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World's Largest Active Volcano Erupts For First Time In 38 Years

Mauna Loa began erupting again in the evening of November 27.

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Dr. Alfredo Carpineti

author

Dr. Alfredo Carpineti

Senior Staff Writer & Space Correspondent

Alfredo (he/him) has a PhD in Astrophysics on galaxy evolution and a Master in Quantum Fields and Fundamental Forces.

Senior Staff Writer & Space Correspondent

clockNov 29 2022, 13:18 UTC
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The summit of the volcano is a laval lake with dark rock fractures and a line of fire burning in the middle.
Image taken by USGS camera monitoring the summit. Image Credit: USGS

After 38 years, Mauna Loa is rumbling again. The world’s largest volcano that isn't underwater has erupted with lava flowing first from Moku‘āweoweo (the caldera on the summit) before shifting to the Northeast Rift Zone. Mauna Loa is one of five volcanoes that make up the Island of Hawai'i and while it has not caused fatalities in recent years, it poses risks to population centers.

“At about 11:30 p.m. HST on Sunday, Nov. 27, 2022, Mauna Loa volcano on the island of Hawai‘i began erupting,” the United States Geological Survey (USGS) said in an initial statement.

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It was then updated hours later when the eruption migrated from Moku‘āweoweo to the Northeast Rift Zone. Since then, the USGS has continued its close monitoring, stressing that the flow of lava from the confirmed fissure was not endangering any communities.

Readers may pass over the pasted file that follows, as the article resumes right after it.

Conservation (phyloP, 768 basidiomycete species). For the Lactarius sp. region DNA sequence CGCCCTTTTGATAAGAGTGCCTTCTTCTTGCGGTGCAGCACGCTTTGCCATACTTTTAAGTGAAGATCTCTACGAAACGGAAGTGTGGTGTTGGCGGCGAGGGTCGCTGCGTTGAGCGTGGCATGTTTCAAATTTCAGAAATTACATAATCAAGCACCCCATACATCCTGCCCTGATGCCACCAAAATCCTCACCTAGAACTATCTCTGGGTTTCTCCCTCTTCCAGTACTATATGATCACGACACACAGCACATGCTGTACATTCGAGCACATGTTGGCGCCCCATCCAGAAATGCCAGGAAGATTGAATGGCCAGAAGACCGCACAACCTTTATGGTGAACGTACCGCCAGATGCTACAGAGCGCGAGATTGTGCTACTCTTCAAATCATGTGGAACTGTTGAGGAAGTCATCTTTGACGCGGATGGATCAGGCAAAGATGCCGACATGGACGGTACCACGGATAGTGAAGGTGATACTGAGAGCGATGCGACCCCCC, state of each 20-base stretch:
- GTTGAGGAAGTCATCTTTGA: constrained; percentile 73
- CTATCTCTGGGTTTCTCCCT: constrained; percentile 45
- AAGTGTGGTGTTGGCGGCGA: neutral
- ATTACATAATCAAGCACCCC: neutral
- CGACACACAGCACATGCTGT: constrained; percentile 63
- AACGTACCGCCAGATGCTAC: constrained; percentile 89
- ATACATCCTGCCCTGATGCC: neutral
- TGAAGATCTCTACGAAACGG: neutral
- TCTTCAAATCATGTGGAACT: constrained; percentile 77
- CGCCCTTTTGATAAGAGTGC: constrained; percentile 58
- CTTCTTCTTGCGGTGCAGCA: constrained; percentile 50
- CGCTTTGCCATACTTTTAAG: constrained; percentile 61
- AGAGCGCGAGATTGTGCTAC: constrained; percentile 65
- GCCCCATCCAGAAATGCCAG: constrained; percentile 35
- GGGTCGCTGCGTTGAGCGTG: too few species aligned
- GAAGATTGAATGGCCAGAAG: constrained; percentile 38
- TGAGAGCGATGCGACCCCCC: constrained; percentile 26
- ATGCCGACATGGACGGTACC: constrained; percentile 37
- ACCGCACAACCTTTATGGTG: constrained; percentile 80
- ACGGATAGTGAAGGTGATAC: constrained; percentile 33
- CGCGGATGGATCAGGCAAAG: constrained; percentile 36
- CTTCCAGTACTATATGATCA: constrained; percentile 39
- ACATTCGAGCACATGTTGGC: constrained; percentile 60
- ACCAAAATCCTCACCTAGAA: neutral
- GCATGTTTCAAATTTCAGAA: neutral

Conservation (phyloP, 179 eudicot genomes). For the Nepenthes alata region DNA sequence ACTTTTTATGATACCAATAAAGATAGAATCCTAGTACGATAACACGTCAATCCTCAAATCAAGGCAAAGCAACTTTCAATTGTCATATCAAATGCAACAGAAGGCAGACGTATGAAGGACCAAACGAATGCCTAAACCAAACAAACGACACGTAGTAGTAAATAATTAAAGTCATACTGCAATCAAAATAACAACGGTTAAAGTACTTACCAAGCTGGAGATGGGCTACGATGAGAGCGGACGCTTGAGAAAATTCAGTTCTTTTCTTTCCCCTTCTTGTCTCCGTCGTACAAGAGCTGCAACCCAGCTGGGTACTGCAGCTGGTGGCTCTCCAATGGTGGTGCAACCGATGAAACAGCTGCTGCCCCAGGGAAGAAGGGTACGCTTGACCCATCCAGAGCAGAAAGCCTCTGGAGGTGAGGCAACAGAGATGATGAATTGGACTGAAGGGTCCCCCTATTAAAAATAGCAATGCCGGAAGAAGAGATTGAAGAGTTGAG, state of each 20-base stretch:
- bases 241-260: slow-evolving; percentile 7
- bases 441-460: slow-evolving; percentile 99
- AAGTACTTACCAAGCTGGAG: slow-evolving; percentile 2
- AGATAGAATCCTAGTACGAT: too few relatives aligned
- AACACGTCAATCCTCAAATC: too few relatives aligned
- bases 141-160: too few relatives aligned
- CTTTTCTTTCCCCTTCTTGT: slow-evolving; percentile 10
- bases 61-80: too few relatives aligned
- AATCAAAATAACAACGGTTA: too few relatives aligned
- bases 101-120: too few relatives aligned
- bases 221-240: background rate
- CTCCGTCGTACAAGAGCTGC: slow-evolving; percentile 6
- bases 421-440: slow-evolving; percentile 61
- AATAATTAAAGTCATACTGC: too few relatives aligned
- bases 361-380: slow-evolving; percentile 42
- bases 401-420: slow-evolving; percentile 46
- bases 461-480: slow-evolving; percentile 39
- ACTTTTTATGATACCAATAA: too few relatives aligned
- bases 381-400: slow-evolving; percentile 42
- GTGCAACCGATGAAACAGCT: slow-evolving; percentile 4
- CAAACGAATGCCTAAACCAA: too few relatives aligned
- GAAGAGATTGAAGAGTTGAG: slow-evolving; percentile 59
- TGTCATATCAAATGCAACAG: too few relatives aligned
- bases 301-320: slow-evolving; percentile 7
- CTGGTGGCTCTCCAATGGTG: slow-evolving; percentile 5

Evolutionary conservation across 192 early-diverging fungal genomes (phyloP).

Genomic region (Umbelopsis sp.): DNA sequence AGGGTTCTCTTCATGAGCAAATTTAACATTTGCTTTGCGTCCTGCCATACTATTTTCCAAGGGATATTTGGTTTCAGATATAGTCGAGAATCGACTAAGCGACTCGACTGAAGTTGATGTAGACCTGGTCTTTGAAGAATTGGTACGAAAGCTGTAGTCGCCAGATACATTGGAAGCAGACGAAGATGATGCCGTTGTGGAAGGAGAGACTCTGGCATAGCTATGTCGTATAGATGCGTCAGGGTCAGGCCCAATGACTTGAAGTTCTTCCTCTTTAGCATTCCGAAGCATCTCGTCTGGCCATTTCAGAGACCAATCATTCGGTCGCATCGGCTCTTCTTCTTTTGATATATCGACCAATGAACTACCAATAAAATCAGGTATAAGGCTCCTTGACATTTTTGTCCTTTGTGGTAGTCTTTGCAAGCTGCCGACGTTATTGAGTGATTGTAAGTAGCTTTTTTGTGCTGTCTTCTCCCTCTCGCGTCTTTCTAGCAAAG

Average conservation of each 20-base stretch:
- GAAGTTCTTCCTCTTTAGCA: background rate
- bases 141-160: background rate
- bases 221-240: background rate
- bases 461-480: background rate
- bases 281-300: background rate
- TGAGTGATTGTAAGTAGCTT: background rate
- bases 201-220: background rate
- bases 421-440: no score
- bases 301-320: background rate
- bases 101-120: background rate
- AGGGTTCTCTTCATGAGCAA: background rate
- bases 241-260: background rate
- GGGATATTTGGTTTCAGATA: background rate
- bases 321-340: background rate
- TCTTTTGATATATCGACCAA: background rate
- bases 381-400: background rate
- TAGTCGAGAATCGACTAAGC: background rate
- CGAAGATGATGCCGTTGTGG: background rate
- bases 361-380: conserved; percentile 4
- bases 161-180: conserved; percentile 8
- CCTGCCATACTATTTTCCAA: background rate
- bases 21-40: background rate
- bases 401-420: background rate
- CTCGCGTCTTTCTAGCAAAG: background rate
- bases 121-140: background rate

Still, there are concerns that the wind could bring noxious gases, fine ash, and even Pele’s hair, downslope where the people are. Pele’s hair is a type of volcanic glass usually formed in lava fountains or cascades where lava is cooled in thin strands. They are very brittle and very sharp, and small broken pieces can enter the skin.

The latest update from the USGS mentions several lava fountains, with most of them being just a handful of meters tall. The tallest might reach 60 meters (200 feet) in height. The lava flows from two upper fissures have moved downslope. These two flows have now stopped as the level of lava in the volcano dropped following the eruption. There is currently a flow from a third fissure and more might open but the eruption continues to be contained just to the Northeast portion of the volcano.

“There is no active lava within Moku'āweoweo caldera, and there is no lava erupting from the Southwest Rift Zone. We do not expect any eruptive activity outside the Northeast Rift Zone. No property is at risk currently. There is a visible gas plume from the erupting fissure fountains and lava flows, with the plume primarily being blown to the Northwest,” the USGS wrote in a statement.

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Mauna Loa is 4,170 meters (over 13,600 feet) above sea level, but counting its height from the bottom of the ocean, it would easily be taller than Mount Everest. Taking into consideration underwater volcanos, it is the second biggest volcano by mass and volume. The first is Tamu Massif

Mauna Loa last erupted in 1984, for almost a month between March 25 and April 15.


natureNaturenatureplanet earth
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  • volcano,

  • planet earth,

  • Volcanology,

  • Mauna Loa